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Care, not criminalisation

Yesterday, Cambridge police announced that “A 48 hour dispersal order has been put in place in Cambridge to tackle ongoing anti-social behaviour including aggressive begging, street drinking and violence.”

The police want to “allow people visiting the city to go about their business without being harassed, alarmed, or distressed.” We are alarmed that the feelings of shoppers who may feel uncomfortable seeing unhoused people are being prioritised over the need to support our neighbours.

Cambridge Community Kitchen oppose this criminalisation and stigmatisation of unhoused Cambridge residents. Measures such as this construct unhoused people as the problem; instead, we locate the blame with the system that causes homelessness and then criminalises the unhoused. We call for resources to be invested in providing social support for our neighbours, not policing them. We see the police targeting of members of our community who have been made vulnerable by the system in which we live as the definition of anti-social behaviour.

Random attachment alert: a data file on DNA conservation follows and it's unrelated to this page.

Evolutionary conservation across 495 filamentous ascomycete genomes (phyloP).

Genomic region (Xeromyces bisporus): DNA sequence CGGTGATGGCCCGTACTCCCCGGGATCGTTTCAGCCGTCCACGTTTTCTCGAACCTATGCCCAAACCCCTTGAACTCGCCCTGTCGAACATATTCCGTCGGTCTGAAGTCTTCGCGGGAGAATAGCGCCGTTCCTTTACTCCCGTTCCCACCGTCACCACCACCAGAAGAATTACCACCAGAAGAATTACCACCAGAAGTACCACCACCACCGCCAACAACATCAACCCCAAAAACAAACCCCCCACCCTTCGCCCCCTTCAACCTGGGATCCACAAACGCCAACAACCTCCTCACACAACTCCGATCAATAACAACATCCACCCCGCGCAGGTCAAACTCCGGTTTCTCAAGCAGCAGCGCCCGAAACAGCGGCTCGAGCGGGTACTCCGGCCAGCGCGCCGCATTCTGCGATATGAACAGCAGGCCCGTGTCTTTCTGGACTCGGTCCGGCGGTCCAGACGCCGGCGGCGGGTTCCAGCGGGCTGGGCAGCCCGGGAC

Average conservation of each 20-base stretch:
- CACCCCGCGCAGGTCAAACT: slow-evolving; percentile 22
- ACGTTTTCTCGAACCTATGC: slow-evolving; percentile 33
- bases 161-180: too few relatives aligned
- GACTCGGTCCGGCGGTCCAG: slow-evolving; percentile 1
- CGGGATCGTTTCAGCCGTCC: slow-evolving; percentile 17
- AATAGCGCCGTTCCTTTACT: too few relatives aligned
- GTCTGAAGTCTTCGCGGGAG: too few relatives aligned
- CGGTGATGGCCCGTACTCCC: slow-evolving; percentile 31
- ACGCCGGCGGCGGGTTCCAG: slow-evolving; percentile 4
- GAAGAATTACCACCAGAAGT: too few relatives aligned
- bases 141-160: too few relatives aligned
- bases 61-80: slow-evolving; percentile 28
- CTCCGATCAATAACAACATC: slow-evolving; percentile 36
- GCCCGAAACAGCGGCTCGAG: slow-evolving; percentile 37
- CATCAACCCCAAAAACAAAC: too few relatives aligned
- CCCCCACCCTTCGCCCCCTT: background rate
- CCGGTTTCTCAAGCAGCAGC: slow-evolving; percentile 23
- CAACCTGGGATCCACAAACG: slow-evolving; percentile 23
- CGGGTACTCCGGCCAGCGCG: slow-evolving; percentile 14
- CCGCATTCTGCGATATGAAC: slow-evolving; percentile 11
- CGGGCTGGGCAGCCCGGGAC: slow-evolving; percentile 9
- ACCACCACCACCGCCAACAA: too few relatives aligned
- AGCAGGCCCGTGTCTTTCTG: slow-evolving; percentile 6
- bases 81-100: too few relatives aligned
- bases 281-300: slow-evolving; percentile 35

We experienced the impact of the dispersal order yesterday when CCK couldn’t deliver meals to several regular recipients because they had been forced to move on threat of arrest.

Police actions are actively undermining our efforts to serve free hot meals three times a week in an attempt to help fill the gaps in social care for our neighbours. In a world of abundance, nobody should be going hungry. We’re disgusted by the recent dispersal order and related calls to expand police powers through the Police, Crime, Sentencing and Courts Bill. We’re once again calling on Cambridge to focus on care, NOT criminalisation.

Cambridge Community Kitchen logo

Cambridge Community Kitchen

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